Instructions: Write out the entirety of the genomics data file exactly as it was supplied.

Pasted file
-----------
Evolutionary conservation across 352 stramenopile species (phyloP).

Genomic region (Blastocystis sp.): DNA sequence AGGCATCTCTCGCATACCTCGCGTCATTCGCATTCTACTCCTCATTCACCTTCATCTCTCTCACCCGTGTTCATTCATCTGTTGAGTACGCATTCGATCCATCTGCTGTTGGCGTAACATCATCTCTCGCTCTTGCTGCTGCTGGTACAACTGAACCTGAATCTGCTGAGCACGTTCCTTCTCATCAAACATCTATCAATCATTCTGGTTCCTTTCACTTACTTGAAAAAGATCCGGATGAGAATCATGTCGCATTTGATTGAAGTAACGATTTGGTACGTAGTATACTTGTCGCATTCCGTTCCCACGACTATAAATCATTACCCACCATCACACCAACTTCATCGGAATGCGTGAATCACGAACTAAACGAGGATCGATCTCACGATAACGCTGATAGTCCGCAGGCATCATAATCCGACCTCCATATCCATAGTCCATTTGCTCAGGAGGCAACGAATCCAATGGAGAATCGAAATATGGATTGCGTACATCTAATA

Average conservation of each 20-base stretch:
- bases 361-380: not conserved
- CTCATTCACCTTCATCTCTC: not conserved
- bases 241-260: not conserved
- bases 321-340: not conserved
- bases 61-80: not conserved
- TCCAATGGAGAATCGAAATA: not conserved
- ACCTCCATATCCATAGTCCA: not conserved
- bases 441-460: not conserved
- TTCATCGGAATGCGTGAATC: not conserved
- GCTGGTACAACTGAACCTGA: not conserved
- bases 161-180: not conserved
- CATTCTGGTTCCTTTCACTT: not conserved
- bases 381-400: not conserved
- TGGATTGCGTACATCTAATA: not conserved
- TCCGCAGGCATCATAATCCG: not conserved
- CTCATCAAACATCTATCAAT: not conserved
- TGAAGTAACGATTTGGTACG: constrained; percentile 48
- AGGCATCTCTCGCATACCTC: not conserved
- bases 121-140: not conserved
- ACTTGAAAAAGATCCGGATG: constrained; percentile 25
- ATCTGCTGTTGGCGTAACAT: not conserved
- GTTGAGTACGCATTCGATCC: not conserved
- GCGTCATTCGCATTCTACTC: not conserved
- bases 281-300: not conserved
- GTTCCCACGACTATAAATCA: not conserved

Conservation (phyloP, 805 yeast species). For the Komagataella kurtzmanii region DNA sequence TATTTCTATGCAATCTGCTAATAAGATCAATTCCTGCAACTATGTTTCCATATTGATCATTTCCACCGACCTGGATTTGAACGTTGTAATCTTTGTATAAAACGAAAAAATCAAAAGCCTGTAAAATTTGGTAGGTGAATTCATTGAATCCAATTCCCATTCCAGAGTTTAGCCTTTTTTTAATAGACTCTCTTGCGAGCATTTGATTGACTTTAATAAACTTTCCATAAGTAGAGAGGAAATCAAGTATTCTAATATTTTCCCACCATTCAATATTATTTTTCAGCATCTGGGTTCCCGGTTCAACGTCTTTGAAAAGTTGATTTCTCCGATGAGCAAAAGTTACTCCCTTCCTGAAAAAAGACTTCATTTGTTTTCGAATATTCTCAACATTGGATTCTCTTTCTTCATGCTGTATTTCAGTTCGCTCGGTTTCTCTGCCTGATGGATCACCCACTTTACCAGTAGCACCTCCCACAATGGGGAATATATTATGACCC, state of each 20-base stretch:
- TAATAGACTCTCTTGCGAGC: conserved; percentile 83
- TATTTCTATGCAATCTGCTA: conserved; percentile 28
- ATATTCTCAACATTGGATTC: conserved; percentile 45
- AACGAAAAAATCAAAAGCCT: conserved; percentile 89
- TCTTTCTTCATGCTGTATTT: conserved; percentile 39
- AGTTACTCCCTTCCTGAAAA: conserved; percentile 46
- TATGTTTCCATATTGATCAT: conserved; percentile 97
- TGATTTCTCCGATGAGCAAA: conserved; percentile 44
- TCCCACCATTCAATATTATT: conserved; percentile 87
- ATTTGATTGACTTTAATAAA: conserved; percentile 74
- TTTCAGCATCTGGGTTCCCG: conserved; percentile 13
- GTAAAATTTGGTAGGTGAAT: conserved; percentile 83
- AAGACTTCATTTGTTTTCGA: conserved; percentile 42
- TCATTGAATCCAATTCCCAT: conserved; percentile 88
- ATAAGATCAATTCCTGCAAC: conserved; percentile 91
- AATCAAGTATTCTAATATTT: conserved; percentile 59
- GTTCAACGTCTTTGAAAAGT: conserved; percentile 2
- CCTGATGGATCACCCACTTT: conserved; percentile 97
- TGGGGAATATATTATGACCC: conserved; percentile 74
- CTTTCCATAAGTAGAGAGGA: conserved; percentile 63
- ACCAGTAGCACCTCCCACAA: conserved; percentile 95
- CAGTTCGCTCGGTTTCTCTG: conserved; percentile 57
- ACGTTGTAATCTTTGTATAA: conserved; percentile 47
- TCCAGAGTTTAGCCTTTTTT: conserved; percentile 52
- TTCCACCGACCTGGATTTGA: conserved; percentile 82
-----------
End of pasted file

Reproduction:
Evolutionary conservation across 352 stramenopile species (phyloP).

Genomic region (Blastocystis sp.): DNA sequence AGGCATCTCTCGCATACCTCGCGTCATTCGCATTCTACTCCTCATTCACCTTCATCTCTCTCACCCGTGTTCATTCATCTGTTGAGTACGCATTCGATCCATCTGCTGTTGGCGTAACATCATCTCTCGCTCTTGCTGCTGCTGGTACAACTGAACCTGAATCTGCTGAGCACGTTCCTTCTCATCAAACATCTATCAATCATTCTGGTTCCTTTCACTTACTTGAAAAAGATCCGGATGAGAATCATGTCGCATTTGATTGAAGTAACGATTTGGTACGTAGTATACTTGTCGCATTCCGTTCCCACGACTATAAATCATTACCCACCATCACACCAACTTCATCGGAATGCGTGAATCACGAACTAAACGAGGATCGATCTCACGATAACGCTGATAGTCCGCAGGCATCATAATCCGACCTCCATATCCATAGTCCATTTGCTCAGGAGGCAACGAATCCAATGGAGAATCGAAATATGGATTGCGTACATCTAATA

Average conservation of each 20-base stretch:
- bases 361-380: not conserved
- CTCATTCACCTTCATCTCTC: not conserved
- bases 241-260: not conserved
- bases 321-340: not conserved
- bases 61-80: not conserved
- TCCAATGGAGAATCGAAATA: not conserved
- ACCTCCATATCCATAGTCCA: not conserved
- bases 441-460: not conserved
- TTCATCGGAATGCGTGAATC: not conserved
- GCTGGTACAACTGAACCTGA: not conserved
- bases 161-180: not conserved
- CATTCTGGTTCCTTTCACTT: not conserved
- bases 381-400: not conserved
- TGGATTGCGTACATCTAATA: not conserved
- TCCGCAGGCATCATAATCCG: not conserved
- CTCATCAAACATCTATCAAT: not conserved
- TGAAGTAACGATTTGGTACG: constrained; percentile 48
- AGGCATCTCTCGCATACCTC: not conserved
- bases 121-140: not conserved
- ACTTGAAAAAGATCCGGATG: constrained; percentile 25
- ATCTGCTGTTGGCGTAACAT: not conserved
- GTTGAGTACGCATTCGATCC: not conserved
- GCGTCATTCGCATTCTACTC: not conserved
- bases 281-300: not conserved
- GTTCCCACGACTATAAATCA: not conserved

Conservation (phyloP, 805 yeast species). For the Komagataella kurtzmanii region DNA sequence TATTTCTATGCAATCTGCTAATAAGATCAATTCCTGCAACTATGTTTCCATATTGATCATTTCCACCGACCTGGATTTGAACGTTGTAATCTTTGTATAAAACGAAAAAATCAAAAGCCTGTAAAATTTGGTAGGTGAATTCATTGAATCCAATTCCCATTCCAGAGTTTAGCCTTTTTTTAATAGACTCTCTTGCGAGCATTTGATTGACTTTAATAAACTTTCCATAAGTAGAGAGGAAATCAAGTATTCTAATATTTTCCCACCATTCAATATTATTTTTCAGCATCTGGGTTCCCGGTTCAACGTCTTTGAAAAGTTGATTTCTCCGATGAGCAAAAGTTACTCCCTTCCTGAAAAAAGACTTCATTTGTTTTCGAATATTCTCAACATTGGATTCTCTTTCTTCATGCTGTATTTCAGTTCGCTCGGTTTCTCTGCCTGATGGATCACCCACTTTACCAGTAGCACCTCCCACAATGGGGAATATATTATGACCC, state of each 20-base stretch:
- TAATAGACTCTCTTGCGAGC: conserved; percentile 83
- TATTTCTATGCAATCTGCTA: conserved; percentile 28
- ATATTCTCAACATTGGATTC: conserved; percentile 45
- AACGAAAAAATCAAAAGCCT: conserved; percentile 89
- TCTTTCTTCATGCTGTATTT: conserved; percentile 39
- AGTTACTCCCTTCCTGAAAA: conserved; percentile 46
- TATGTTTCCATATTGATCAT: conserved; percentile 97
- TGATTTCTCCGATGAGCAAA: conserved; percentile 44
- TCCCACCATTCAATATTATT: conserved; percentile 87
- ATTTGATTGACTTTAATAAA: conserved; percentile 74
- TTTCAGCATCTGGGTTCCCG: conserved; percentile 13
- GTAAAATTTGGTAGGTGAAT: conserved; percentile 83
- AAGACTTCATTTGTTTTCGA: conserved; percentile 42
- TCATTGAATCCAATTCCCAT: conserved; percentile 88
- ATAAGATCAATTCCTGCAAC: conserved; percentile 91
- AATCAAGTATTCTAATATTT: conserved; percentile 59
- GTTCAACGTCTTTGAAAAGT: conserved; percentile 2
- CCTGATGGATCACCCACTTT: conserved; percentile 97
- TGGGGAATATATTATGACCC: conserved; percentile 74
- CTTTCCATAAGTAGAGAGGA: conserved; percentile 63
- ACCAGTAGCACCTCCCACAA: conserved; percentile 95
- CAGTTCGCTCGGTTTCTCTG: conserved; percentile 57
- ACGTTGTAATCTTTGTATAA: conserved; percentile 47
- TCCAGAGTTTAGCCTTTTTT: conserved; percentile 52
- TTCCACCGACCTGGATTTGA: conserved; percentile 82